It’s easy to love Yellowstone in the winter, with a dramatic, snow-covered experience worth bundling up for. And while many businesses in the park shut down for winter (a big benefit of staying at the Sacajawea!) you still have plenty to do with all the winter activities to choose from. So peer into the park, and take at look at these popular cold-weather options for exploring this country’s national treasure.
If winter in Montana sounds like your worst nightmare of cold, don’t worry. Bundle up in wool socks, down jacket, and cozy mittens, and then take a snowcoach tour. Since most roads in the park are open only to oversnow travel, this is the fastest (and warmest) way to explore Yellowstone in winter. See the vivid colors of Grand Prismatic with a backdrop of white, or watch Old Faithful’s eruption, and enjoy the warmth and comfort of watching the park pass by outside of the window.
Sure, snowcoaches may be enclosed, but snowmobiles boast heated seats and handlebars, with the added benefit of an adrenaline rush and an intimate way of experiencing the landscape. Get on board with local outfitters that offer snowmobile tours, and experience the lowest barrier to entry to get out there on the snow in Yellowstone.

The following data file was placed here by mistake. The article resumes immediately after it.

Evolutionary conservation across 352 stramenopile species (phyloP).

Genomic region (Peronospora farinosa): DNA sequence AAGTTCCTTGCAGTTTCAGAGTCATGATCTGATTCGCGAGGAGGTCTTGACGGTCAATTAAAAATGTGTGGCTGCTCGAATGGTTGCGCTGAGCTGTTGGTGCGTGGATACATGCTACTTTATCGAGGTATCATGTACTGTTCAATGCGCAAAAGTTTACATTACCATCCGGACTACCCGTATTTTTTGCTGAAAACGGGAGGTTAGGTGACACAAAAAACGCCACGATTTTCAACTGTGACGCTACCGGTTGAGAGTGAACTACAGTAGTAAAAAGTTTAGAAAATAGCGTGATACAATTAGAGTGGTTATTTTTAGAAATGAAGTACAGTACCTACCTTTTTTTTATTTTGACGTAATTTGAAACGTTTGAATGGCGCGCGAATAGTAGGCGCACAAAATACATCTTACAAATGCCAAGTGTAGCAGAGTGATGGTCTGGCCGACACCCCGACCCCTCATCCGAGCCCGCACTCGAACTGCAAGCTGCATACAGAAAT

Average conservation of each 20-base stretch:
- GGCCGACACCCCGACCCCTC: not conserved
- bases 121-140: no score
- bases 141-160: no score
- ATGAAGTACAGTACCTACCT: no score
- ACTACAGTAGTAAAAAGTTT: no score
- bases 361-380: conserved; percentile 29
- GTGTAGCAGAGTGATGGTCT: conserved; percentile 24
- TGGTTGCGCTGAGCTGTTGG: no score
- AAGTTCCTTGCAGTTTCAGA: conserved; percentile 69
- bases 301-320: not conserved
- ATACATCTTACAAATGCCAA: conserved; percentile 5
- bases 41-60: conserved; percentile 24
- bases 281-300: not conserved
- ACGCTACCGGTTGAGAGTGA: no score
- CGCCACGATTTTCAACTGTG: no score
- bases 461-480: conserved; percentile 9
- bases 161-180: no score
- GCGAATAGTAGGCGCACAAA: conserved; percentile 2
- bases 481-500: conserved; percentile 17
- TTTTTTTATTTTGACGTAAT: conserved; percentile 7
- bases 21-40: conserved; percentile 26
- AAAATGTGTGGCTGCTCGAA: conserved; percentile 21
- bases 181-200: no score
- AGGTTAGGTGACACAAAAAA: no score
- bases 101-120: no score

Cross Country Ski
It doesn’t take a lot to head out with skis on your feet in Yellowstone, but it comes with the amazing benefit of quiet serenity in one of the busiest national parks. You can bring your own gear, or rent near the park, but either way you’ll be treated to the soft sound of snow squeaking under your skis and your own breathing as you move across the landscape. This gives you a great chance to spot winter wildlife, whether it’s an elk making its way over the snow-covered grass or a bison bending to drink from a spring.
Like skiing, you’re enjoying the quiet of the park when you're out on snowshoes, but with even less skill required. Just get shoes on your feet, and set out. If you’re wary of exploring winter wilderness solo, you can join on with a guide, or even take advantage of a ranger-led snowshoe walk offered by the National Park Service throughout the winter.
While most of the park’s services are closed up tight in winter, you can still find regular programs offered at several locations throughout the park. Rangers put on regular snowshoe walks from Mammoth Hot Springs and West Yellowstone throughout the winter, and you’ll find talks with a winter theme weekly at Mammoth, on everything about the park at Old Faithful, and a little something with teeth and claws at the Grizzly and Wolf Discovery Center in West Yellowstone.
Photo or Wildlife Tour
In the calmer winter season, it can seem like you’re alone in the wilderness of Yellowstone. If you’re craving company and a little guidance on top of an exceptional experience, consider signing up for a photo or wildlife tour with a local outfitter. Go along with a guide to get the in-depth story of your surroundings, giving you insider knowledge on where to look and what you’re seeing when it comes to experiencing the park.
Now get outside, and see what all the fuss is about, with the benefit of quiet and calm for your Yellowstone experience. Happy adventuring!
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